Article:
If you were browsing through this week’s Target ad you may have passed right over the adorable little boy in the bright orange shirt smiling at you on page 9! And if so, I’m glad!
The reason I’m glad? Well, that stylish young man in the orange shirt is Ryan Langston. Ryan just so happened to have been born with Down syndrome, and I’m glad that Target included a model with down syndrome in their typical ad!
This wasn’t a “Special Clothing For Special People” catalog. There wasn’t a call out somewhere on the page proudly proclaiming that “Target’s proud to feature a model with Down syndrome in this week’s ad!” And they didn’t even ask him to model a shirt with the phrase, “We Aren’t All Angels” printed on the front.
In other words, they didn’t make a big deal out of it. I like that.
5 Things Target Said By Not Saying Anything
Even though Target didn’t make a big deal out of the fact they used a boy with Down syndrome as a model in their ad, they said plenty. They said the same things that Nordstrom said when they used Ryan as a model in their catalog this past summer. I could list a hundred things Target said by running this ad, let me give you 5 that immediately come to mind:
- They said that people born with Down syndrome deserve to be treated the same as every other person on this planet.
- They said that it’s time for organizations to be intentional about seeking creative ways to help promote inclusion, not exclusion. (It’s no accident that Target used a model with Down syndrome in this ad; it was an intentional decision. If we want the world to be a place where eeveryone is treated equal we can’t just sit around and watch the days tick away. We have to be intentional. We have to do something.)
- They said that companies don’t have to call attention to the fact that they choose to be inclusive in order for people to notice their support for people with disabilities. In fact, by not making a big deal out of it they are doing a better job of showing their support for the special needs community.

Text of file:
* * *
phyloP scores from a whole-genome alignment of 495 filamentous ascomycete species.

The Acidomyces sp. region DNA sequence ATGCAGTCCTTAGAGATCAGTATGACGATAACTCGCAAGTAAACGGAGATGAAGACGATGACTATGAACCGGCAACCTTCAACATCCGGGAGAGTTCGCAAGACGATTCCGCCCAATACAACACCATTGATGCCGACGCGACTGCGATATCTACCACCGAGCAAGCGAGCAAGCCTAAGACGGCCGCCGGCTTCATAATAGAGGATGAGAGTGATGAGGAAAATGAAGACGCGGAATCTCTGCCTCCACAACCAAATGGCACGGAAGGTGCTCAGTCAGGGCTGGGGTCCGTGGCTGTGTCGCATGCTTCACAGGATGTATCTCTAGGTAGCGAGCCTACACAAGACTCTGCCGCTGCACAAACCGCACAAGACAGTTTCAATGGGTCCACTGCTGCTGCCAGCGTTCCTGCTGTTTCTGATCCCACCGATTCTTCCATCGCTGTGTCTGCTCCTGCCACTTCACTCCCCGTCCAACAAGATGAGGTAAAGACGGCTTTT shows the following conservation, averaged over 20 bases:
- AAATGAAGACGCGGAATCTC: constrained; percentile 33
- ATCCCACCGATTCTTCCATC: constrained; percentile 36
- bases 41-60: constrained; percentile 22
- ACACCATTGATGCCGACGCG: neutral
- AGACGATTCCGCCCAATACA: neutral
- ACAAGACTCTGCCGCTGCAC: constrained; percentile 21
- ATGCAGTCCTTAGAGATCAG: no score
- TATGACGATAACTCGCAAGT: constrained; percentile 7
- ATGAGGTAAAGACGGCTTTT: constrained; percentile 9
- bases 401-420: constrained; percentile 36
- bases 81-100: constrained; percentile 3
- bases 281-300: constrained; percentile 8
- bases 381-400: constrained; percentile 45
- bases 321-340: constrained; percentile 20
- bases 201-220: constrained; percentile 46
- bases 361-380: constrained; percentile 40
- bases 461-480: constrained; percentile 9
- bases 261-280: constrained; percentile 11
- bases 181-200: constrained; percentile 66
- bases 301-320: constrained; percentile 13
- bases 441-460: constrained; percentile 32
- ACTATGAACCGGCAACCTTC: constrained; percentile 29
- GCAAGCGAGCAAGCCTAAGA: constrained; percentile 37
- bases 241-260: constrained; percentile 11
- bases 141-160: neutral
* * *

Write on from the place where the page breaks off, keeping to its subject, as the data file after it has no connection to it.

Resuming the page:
- They said it’s important for the world to see people born with disabilities with a fresh set of eyes. That it’s time for us to lay down all the inaccurate stereotypes from the past and move forward embracing the future with true and accurate ones
- They said you don’t have to spend a lot for your kids to look good! (I mean come on, that shirt’s only five bucks!)
The Future Is Bright
(Our son’s pretty cute, huh?)
One of the reasons I started this site was to give the world an opportunity to see first hand what it’s like raising a child born with Down syndrome. I had this crazy idea that if I could give the world a window into the life of a family raising a child with special needs it would help them see that people like my son are much more typical than they may think.
I believe the story we are telling by posting a daily one minute video of our son’s story is doing just that.
I also have this crazy dream that together we can use social media to help spread the message that children born with disabilities deserve love, not pity. But I can’t do it alone. I need your help. Would you please help spread that message by clicking the ‘like” button that appears right below this post, tweeting this post out to your twitter followers, and posting it on your Facebook wall? Please be sure to leave your email in the box below and stay up to date on all of our newest posts.
The story we are telling is one that we believe needs to be shared. Will you help us share it?
I’ve never been more excited about the future of individuals born with disabilities. The possibilities are endless, and the future looks bright!
As a father of a son born with a disability I want to sincerely thank you. I hope that more companies choose to follow the great example that you guys have set. By choosing to embrace the exciting future and limitless opportunities for people like my son, organizations like yours are leading the way in showing the world that our world isn’t forced to live in the past.
Thank you Target. By not saying anything, you said a lot.
What do you think about companies who understand the importance of including people born with special needs? When companies do this correctly, like Target and Nordstrom have, does it influence your decision to shop with them more?